In the May 18th Sunday Review of The New York Times, Thomas Friedman wrote a very thought provoking article entitled “Without Water, Revolution.” It covers what is going on today in Syria and how water issues play a big role in the civil unrest that plagues that country today. He describes how the drought that hit the country from 2006 to 2011 significantly changed the distribution of the population, forcing small, independent, proud farmers to abandon their rural lands and move to cities to try and eke out an existence; and how many of the few jobs that did exist were given to favorites of the government. What I found interesting was that when previously I had thought about the unrest in Syria, I did not think about water, and also that one of the main issues some of the people had with the existing government was that they hadn’t done enough in reaction to the drought.
Further research on this topic found the article recently published in Science Magazine by Hsiang, Burke and Miguel entitled “Quantifying the Influence of Climate on Human Conflict.” While most of this article (especially those parts relating to statistics) flew clearly over my head, it was easy to see that this subject has been studied in depth, and that with the many associated variables, coming up with a direct cause and effect is a challenge. Variables such as economic conditions, normal average temperature of a region, and interrelations between temperature and rainfall levels can all affect the data. There are even data presented linking high rainfall levels with unrest such as Hindu-Muslim riots. Hsiang et al state in their conclusions that “We do not conclude that climate is the sole—or even primary—driving force in conflict, but we do find that when large climate variations occur, they can have substantial effects on the incidence of conflict across a variety of contexts.”
In her review of this article, Rebecca Morelle of BBC News states “They estimate that a 2°C (3.6°F) rise in global temperature could see personal crimes increase by about 15%, and group conflicts rise by more than 50% in some regions.” She also found some opposing views where Dr. Halvard Buhaug, from the Peace Research Institute in Oslo, Norway finds that civil war in Africa was linked not to climate-related issues, but to other factors such as high infant mortality, proximity to international borders and high local population density. I might suggest that water quality could also play a role in the infant mortality issue and that the population density might be a product of previous drought conditions.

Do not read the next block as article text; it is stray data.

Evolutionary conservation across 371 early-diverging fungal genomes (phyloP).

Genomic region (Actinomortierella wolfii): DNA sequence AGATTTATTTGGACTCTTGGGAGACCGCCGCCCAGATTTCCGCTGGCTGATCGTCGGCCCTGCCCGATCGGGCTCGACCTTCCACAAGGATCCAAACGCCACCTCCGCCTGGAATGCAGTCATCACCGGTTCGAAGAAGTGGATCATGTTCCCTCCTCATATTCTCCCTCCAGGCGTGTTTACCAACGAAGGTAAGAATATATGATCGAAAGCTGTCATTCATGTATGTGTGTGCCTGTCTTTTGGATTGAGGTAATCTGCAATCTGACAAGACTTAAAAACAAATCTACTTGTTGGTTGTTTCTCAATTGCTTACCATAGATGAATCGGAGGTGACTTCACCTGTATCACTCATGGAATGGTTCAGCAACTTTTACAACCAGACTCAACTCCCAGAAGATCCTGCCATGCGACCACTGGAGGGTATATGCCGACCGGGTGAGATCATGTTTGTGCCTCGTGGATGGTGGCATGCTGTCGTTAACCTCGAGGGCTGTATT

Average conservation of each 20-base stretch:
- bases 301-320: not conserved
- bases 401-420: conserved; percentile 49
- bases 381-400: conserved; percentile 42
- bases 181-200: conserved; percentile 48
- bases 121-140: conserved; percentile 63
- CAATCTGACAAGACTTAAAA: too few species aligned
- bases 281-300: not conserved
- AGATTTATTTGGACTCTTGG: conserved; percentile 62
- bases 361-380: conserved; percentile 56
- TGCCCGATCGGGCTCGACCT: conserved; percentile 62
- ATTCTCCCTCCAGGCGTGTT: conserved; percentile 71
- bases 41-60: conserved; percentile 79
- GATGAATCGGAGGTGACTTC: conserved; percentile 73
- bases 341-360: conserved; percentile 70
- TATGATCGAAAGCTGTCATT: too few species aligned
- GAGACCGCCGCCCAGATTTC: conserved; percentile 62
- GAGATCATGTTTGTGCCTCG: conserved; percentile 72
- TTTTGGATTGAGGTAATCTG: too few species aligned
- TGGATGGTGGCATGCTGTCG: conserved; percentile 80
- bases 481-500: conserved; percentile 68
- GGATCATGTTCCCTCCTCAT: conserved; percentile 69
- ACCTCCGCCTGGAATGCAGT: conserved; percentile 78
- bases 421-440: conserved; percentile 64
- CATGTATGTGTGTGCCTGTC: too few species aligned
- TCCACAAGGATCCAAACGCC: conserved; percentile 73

Refocusing from these studies covering centuries of change and human history to our lives in the USA today, I wonder what is going on right under our noses today that may someday become a blip in a future professor’s study. We know in American history, farms, towns, and cities were all built in close proximity to water supplies or areas with sufficient precipitation, or both. This was done for human consumption, irrigation or transportation needs. Immediate changes in the supply or quality of the water were readily apparent. Times in history like the famed Dust Bowl of the 1930s in the Great Plains saw major changes in populations and occupations. Farmers left the dried up land and headed for cities like Los Angeles. This was an obvious change. But slow changes in water availability, like a dropping water table or increasing contaminants, are harder to see and react to. And now that most of us rely on underground pipes to “magically” supply us with water, we really don’t give it much of a thought—until the day when we open the faucet and nothing, or something not exactly like water, comes out. When that happens will we look to our government, just as many Syrians have, and ask, “how could you let this happen?” Will this be a type of climate change that will bring conflict?
We all need to continue to increase our attention to the wide variety of water issues that surround our neighborhoods, towns, cities, workplaces, counties, countries, and world. We must become more aware of changes in our fresh water supplies, learn to use those resources more efficiently, and embrace recycling concepts as often as possible. While we may not be able to affect climate temperature issues that drive conflict and unrest, it is possible that we can counteract somewhat those related to water changes.